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#Vulpes vulpes

Vulture Culture friends:

If anyone has a red fox spine in good condition, I’m in the market and will pay cash and cover shipping. Price somewhat determined by condition but rest assured I have an actual budget for this. I’d prefer not to buy one from the fur industry for my current project.

This is going to be a long term search probably, so if you don’t see any notes on this saying I’ve acquired one, I’m probably still in the market.

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I’ve never seen a wild red fox in my home state but I spotted this poor beauty on the side of the highway today. I really wish that I could have seen her out in the woods where she belongs and this sight broke my heart. Please please watch for wildlife when you’re out on the roads; animals don’t understand why their world is changing and their forests are shrinking. We have to do better by them. 

great-and-small
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( Driving slowly home under moonlight with an inch of new white snow on the roads. The seldom-seen wild fox that lives in my neighborhood ran across the road - and then all the way across in the other direction - and then back again. Zigzagging. Then ran down the hill to disappear into the trees. Not a very safe way to run, fox! Maybe fox was having fun with the snow. )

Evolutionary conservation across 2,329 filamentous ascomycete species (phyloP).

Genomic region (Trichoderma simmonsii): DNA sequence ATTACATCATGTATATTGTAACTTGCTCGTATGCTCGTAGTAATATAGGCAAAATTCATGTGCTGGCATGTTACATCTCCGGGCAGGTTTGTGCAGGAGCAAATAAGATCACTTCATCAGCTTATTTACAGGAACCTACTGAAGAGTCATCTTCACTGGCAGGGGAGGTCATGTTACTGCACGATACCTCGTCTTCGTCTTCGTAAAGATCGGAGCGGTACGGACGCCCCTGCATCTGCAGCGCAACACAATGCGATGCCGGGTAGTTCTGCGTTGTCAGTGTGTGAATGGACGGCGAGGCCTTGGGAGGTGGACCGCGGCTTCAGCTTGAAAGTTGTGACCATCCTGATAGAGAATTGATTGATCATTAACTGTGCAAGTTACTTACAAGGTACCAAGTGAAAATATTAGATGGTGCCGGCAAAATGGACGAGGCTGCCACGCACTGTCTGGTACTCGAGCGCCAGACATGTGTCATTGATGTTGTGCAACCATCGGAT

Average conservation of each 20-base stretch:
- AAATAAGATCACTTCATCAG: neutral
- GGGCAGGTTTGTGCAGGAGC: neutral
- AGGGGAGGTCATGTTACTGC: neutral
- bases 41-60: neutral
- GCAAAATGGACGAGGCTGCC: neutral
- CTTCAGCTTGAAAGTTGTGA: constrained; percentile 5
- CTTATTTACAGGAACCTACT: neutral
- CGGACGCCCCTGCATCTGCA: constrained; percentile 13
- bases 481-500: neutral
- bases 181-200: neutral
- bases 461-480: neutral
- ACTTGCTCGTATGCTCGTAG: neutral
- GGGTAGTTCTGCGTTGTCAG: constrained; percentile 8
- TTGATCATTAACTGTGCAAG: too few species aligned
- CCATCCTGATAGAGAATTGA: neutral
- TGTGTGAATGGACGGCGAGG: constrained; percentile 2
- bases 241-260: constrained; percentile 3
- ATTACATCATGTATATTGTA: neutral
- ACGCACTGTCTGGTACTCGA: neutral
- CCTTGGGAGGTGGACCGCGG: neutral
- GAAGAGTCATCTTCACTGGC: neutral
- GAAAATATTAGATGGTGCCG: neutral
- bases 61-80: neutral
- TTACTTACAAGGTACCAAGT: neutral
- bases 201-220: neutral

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Wildlife Clinic: Red Fox

SPECIES: Red Fox (Vulpes vulpes)

AGE: Juvenile

PROBLEM LIST: Sarcoptic mange, fleas, anemia, emaciation, dehydration

HISTORY: Patient presented late October after being found trapped in a building.

INTAKE EXAM: Hyperkeratosis on ears, dorsum, tail; sarcoptic mange confirmed on skin scrape cytology. Evidence of fleas. Emaciation secondary to ectoparasitic disease. Estimated 9% dehydrated.

CASE RESULT: Patient spent approximately 45 days at the wildlife clinic for treatment and made a full recovery. Patient transferred to licensed wildlife rehabilitator to reacclimate patient to weather and monitor behavior prior to release.

Sleeping juvenile red fox

Juvenile fox patient shortly after intake. Here, you can appreciate the hyperkeratosis (thickened skin) around his ears. This is due to a combination of the fleas and sarcoptic mange. Oral medication given to address fleas at this time.

Sleeping juvenile red fox

LEFT: Patient was sedated for treatment. Muzzle used for medical team additional safety. Hyperkeratosis can be better appreciated on ears. Fluids given during exam for hydration support. No fleas appreciated at this time, but larva and eggs may still be present. Evidence of whipworm and sarcoptes scabii mites upon Sheather’s fecal flotation. PCV/TS suggests dehydration and anemia. Neutrophilia and lymphopenia noticed on CBC. Administered medication to treat for further stages of flea cycle and sarcoptic mange.

RIGHT: Patient was sedated for medicated bath to treat for sarcoptic mange. You can see the improvement in the skin and coat.